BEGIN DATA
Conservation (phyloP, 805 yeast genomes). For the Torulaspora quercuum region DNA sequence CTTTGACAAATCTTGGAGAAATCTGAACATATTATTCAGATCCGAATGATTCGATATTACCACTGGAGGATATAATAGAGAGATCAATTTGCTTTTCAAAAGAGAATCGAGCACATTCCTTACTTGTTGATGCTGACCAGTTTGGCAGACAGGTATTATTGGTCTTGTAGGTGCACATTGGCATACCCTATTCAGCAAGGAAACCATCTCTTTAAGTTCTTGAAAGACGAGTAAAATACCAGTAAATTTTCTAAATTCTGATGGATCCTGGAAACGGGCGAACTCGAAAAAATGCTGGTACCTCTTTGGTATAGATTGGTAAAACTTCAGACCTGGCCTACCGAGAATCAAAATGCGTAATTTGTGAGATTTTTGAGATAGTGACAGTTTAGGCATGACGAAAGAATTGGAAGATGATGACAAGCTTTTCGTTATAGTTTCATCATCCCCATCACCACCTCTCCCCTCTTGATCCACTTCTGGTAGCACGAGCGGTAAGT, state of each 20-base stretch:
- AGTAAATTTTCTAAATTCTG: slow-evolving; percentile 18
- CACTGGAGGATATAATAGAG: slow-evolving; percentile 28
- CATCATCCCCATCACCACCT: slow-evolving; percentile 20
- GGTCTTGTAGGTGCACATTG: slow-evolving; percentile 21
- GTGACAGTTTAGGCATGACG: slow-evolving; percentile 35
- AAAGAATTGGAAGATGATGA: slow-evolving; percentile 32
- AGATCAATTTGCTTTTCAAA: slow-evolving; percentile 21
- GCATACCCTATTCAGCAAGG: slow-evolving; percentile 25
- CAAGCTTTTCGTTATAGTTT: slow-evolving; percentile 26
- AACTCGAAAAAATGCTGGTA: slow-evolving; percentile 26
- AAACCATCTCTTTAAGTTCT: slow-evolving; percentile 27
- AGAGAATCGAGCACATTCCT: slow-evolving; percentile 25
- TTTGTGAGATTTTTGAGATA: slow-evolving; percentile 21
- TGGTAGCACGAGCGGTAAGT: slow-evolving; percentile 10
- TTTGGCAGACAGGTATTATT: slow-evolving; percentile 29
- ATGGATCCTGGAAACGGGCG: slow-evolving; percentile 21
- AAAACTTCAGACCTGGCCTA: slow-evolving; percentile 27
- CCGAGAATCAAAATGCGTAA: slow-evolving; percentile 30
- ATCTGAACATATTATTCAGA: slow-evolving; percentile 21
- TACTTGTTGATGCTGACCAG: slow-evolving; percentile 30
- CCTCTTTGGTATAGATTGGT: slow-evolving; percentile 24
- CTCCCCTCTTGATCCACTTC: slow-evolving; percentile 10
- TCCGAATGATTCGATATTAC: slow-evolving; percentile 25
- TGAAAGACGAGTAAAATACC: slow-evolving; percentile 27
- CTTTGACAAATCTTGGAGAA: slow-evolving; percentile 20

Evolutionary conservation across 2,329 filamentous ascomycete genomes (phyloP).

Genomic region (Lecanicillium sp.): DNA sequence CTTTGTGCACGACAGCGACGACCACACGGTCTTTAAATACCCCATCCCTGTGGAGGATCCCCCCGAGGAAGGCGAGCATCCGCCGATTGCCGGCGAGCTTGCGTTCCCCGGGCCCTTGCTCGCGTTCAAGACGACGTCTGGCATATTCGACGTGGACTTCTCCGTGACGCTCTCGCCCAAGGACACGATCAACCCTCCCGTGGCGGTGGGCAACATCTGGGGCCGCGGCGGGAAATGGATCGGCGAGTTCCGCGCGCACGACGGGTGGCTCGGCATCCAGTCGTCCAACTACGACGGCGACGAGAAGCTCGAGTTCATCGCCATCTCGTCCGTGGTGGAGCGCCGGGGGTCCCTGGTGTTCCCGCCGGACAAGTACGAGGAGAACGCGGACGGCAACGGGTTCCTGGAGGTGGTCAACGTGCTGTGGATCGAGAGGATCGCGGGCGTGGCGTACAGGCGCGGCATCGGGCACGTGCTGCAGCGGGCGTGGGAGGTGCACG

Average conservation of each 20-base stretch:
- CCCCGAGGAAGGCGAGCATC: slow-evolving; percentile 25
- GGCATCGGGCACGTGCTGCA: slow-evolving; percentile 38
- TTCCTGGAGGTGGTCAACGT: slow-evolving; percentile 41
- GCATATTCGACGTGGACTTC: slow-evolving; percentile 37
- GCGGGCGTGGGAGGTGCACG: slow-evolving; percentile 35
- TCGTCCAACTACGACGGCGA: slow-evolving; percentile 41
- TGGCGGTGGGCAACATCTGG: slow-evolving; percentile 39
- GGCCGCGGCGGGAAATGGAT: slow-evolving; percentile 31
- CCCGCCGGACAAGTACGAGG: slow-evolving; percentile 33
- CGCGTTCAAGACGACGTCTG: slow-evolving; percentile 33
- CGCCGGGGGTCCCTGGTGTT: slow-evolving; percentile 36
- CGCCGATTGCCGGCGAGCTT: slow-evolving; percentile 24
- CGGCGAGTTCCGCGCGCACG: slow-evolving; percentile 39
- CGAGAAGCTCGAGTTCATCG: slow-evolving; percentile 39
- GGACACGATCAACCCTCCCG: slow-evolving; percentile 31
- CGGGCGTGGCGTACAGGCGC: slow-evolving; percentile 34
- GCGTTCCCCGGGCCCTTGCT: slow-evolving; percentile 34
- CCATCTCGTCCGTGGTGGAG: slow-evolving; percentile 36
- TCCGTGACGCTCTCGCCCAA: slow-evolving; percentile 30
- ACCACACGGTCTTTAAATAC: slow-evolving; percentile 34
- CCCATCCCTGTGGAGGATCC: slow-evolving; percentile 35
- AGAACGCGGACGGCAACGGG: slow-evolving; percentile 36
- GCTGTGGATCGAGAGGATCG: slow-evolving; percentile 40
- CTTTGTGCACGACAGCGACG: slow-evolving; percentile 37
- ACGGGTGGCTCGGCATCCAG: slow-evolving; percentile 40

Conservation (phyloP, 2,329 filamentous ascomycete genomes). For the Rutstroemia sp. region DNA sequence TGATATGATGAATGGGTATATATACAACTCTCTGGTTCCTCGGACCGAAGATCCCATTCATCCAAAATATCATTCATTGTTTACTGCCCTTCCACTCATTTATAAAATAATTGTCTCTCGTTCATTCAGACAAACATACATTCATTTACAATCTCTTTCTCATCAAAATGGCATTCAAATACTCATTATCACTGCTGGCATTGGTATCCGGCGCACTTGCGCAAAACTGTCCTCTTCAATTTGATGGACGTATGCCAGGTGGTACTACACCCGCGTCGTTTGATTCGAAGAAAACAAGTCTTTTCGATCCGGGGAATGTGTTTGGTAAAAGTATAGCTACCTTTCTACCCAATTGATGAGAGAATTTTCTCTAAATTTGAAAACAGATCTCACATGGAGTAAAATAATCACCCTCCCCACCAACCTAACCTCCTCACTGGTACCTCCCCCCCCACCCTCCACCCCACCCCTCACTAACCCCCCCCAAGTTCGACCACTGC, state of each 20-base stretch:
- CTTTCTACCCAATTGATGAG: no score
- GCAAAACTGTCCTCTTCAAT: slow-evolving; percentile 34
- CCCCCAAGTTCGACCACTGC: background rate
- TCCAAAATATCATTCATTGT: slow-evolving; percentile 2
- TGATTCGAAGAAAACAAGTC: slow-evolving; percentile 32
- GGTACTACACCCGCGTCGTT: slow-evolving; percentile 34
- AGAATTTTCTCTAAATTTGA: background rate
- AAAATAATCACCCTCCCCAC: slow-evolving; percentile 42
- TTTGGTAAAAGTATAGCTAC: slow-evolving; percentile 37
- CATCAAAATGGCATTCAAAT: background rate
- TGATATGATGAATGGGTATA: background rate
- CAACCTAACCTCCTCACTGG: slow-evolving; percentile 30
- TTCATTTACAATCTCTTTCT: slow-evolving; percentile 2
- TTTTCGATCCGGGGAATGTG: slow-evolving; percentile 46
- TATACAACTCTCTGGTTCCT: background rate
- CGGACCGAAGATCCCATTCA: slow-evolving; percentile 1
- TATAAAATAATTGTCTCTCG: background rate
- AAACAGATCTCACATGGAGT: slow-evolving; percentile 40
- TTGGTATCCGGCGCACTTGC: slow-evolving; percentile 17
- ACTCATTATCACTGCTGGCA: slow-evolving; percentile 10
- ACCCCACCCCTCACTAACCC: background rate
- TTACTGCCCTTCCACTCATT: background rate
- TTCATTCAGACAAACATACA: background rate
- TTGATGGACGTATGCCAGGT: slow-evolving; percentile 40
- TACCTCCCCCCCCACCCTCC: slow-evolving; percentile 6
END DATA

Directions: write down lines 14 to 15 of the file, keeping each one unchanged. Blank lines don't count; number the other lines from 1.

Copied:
- TTTGTGAGATTTTTGAGATA: slow-evolving; percentile 21
- TGGTAGCACGAGCGGTAAGT: slow-evolving; percentile 10